There's some insight into her friendships with men, and with bar culture, but it wasn't quite what I was looking for. I have my own history of getting along well with guys**, which is a painful history, because once you become an old married lady with a kid, guy friends are impossible to come by. I miss them and rather thought this memoir would have more to say on the actual dynamics of such friendships, but it didn't. Perhaps when I find a memoir that does that I'll have found one that once again makes me want to read more memoirs.

*Here she is describing her experiences following the Dead around: "We were mostly decent if slightly wayward kids who, for a variety of reasons, needed to leave the people who had raised us and who, many of us felt, had failed to understand us, and make a family of our own...We drank and danced, bartered bootlegs, got high and hung out, lived in vans and slept in cars under piles of stripy Mexican blankets in need of a good washing; we gave one another scabies and sometimes worse, and sometimes money, and often pot, and really whatever we had, sold trinkets and tofu stew, and for the most part, though not always, looked after one another." (p. 29.) It's vivid writing, but just the thought of getting scabies and sleeping in cars with strangers, oh my lord, it is NOT for me.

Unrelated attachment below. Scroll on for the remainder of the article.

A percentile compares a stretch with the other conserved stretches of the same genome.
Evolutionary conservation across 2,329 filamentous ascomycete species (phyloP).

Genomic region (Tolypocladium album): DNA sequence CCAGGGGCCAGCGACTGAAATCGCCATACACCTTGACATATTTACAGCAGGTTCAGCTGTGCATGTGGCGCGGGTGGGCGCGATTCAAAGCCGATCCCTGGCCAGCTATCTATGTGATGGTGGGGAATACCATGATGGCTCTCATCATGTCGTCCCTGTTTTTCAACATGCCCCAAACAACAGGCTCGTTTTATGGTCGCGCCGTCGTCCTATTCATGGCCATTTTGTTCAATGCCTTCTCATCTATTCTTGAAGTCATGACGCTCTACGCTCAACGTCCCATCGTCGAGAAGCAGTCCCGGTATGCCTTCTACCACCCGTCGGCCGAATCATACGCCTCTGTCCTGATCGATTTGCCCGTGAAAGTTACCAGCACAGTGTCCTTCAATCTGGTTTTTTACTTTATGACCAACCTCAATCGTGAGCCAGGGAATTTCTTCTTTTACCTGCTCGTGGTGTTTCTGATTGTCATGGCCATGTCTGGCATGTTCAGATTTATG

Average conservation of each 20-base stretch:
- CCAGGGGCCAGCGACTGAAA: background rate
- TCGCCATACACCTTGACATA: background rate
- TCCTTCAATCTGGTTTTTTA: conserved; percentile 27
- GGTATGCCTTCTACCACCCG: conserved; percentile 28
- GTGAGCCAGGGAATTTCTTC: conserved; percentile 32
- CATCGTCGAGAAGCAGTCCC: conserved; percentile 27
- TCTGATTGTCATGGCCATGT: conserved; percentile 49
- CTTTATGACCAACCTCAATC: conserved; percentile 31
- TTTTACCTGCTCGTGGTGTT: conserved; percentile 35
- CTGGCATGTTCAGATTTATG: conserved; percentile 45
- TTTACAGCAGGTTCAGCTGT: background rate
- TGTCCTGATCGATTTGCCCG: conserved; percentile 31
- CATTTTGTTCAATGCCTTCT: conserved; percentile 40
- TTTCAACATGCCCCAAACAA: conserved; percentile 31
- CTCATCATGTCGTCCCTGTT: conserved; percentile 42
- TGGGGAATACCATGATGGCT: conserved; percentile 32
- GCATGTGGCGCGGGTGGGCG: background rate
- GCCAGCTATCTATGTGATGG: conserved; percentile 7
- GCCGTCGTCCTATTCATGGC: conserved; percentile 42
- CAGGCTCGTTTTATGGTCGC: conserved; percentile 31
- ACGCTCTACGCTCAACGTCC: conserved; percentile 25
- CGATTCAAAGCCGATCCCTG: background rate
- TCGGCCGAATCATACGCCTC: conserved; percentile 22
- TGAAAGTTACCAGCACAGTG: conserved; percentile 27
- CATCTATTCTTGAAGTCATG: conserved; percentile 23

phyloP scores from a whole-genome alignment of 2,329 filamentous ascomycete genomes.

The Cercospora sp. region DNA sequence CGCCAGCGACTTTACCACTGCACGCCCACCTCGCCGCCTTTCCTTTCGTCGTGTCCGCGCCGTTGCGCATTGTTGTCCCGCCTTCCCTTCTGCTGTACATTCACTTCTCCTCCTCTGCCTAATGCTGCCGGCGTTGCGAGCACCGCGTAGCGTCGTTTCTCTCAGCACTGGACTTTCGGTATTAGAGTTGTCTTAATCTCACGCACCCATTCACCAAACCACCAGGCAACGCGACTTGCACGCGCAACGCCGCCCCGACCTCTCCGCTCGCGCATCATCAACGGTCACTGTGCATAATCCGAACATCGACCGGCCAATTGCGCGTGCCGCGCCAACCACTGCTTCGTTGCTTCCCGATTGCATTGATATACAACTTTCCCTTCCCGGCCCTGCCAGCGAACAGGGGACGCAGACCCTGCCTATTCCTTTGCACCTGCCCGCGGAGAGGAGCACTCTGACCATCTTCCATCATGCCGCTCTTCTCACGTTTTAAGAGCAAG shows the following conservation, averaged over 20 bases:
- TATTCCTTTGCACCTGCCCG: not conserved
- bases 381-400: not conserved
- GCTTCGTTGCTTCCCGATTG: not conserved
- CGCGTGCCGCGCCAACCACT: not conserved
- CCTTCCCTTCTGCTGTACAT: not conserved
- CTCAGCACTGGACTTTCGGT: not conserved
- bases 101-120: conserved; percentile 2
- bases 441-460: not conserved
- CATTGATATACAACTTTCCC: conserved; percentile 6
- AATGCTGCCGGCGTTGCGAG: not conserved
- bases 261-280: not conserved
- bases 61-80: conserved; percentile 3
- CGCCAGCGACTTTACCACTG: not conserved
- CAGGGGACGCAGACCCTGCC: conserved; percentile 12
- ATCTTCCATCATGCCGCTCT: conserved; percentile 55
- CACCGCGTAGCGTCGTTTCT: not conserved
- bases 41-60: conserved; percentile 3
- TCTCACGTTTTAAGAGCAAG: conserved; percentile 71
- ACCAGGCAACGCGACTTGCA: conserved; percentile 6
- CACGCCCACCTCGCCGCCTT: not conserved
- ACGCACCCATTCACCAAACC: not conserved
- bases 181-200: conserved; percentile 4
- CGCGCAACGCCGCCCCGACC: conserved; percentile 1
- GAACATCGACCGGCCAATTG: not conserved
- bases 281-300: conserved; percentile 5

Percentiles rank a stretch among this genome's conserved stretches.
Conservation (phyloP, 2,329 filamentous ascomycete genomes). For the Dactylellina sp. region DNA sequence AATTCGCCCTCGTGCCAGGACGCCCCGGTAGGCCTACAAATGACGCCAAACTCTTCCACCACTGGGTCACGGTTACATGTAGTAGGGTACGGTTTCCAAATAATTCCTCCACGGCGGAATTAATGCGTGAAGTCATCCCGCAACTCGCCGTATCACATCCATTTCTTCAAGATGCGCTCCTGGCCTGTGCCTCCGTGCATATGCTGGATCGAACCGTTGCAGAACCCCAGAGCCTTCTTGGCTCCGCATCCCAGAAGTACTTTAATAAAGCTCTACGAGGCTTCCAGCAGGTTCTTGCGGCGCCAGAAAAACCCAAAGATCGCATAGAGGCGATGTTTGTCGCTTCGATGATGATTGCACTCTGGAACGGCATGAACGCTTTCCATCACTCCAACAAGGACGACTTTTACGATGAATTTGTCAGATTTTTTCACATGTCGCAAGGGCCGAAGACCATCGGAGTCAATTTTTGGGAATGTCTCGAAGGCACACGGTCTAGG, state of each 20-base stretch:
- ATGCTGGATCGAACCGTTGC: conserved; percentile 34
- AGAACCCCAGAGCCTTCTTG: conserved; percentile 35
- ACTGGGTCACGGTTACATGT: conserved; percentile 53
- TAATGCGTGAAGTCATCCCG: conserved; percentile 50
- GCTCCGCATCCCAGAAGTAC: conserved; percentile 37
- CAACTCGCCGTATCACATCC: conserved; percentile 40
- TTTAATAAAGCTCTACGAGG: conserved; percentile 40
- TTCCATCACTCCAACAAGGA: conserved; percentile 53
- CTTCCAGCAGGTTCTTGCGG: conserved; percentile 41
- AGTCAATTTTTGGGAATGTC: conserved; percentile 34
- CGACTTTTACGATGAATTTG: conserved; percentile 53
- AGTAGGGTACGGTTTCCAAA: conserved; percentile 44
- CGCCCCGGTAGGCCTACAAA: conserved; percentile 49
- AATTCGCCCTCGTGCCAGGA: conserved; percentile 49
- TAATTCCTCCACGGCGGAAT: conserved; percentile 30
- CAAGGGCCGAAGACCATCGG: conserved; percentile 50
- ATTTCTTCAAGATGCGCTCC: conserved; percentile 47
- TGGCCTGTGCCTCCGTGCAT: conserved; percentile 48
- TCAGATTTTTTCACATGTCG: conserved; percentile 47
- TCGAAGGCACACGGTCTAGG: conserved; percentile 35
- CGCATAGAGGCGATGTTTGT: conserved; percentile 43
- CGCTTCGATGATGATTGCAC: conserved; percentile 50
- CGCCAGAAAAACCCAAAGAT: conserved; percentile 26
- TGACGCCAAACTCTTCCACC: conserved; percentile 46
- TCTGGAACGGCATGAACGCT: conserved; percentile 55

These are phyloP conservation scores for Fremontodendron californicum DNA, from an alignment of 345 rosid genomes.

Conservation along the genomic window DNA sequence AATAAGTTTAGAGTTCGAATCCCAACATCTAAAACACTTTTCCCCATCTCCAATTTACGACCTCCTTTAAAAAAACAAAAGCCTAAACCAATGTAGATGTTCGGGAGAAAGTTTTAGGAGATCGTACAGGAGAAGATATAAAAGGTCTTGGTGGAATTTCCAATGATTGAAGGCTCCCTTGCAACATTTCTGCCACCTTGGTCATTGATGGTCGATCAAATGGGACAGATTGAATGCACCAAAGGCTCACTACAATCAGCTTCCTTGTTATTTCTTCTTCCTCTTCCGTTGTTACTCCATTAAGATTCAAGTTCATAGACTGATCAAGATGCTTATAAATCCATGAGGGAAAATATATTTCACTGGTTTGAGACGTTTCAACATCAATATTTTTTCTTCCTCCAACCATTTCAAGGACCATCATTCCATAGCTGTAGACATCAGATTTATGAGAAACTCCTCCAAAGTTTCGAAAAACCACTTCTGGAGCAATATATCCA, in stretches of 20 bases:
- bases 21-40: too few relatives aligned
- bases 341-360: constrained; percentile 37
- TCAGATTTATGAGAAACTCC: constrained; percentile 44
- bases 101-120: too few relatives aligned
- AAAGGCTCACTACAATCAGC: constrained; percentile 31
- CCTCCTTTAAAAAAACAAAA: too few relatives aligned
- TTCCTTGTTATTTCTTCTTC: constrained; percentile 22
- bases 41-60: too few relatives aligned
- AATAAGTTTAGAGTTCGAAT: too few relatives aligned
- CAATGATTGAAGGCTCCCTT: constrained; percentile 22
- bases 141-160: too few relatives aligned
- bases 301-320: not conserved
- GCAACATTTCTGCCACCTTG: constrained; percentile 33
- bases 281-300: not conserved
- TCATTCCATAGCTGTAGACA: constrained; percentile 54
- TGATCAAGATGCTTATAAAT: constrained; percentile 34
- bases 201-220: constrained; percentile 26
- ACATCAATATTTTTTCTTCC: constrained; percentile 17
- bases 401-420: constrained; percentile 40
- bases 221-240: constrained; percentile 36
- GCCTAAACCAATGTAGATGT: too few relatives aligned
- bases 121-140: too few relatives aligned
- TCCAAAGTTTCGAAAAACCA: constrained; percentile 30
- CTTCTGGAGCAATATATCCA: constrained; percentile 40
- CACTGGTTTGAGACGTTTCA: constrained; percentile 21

**A guy friend in high school once told me that gossiping and eating candy with me made him feel like he was back in fifth grade again, in the best possible way (we had a total joke class called "Media Film" together, we just shared candy and talked through the entire semester while ostensibly watching and critiquing movies). I still think it's one of the nicest things anyone's ever said to me.

Almost makes you smell the pool.

Yes, I'm still (slowly) making my way through some books that were considered 2012's best. I continue to be a bit underwhelmed.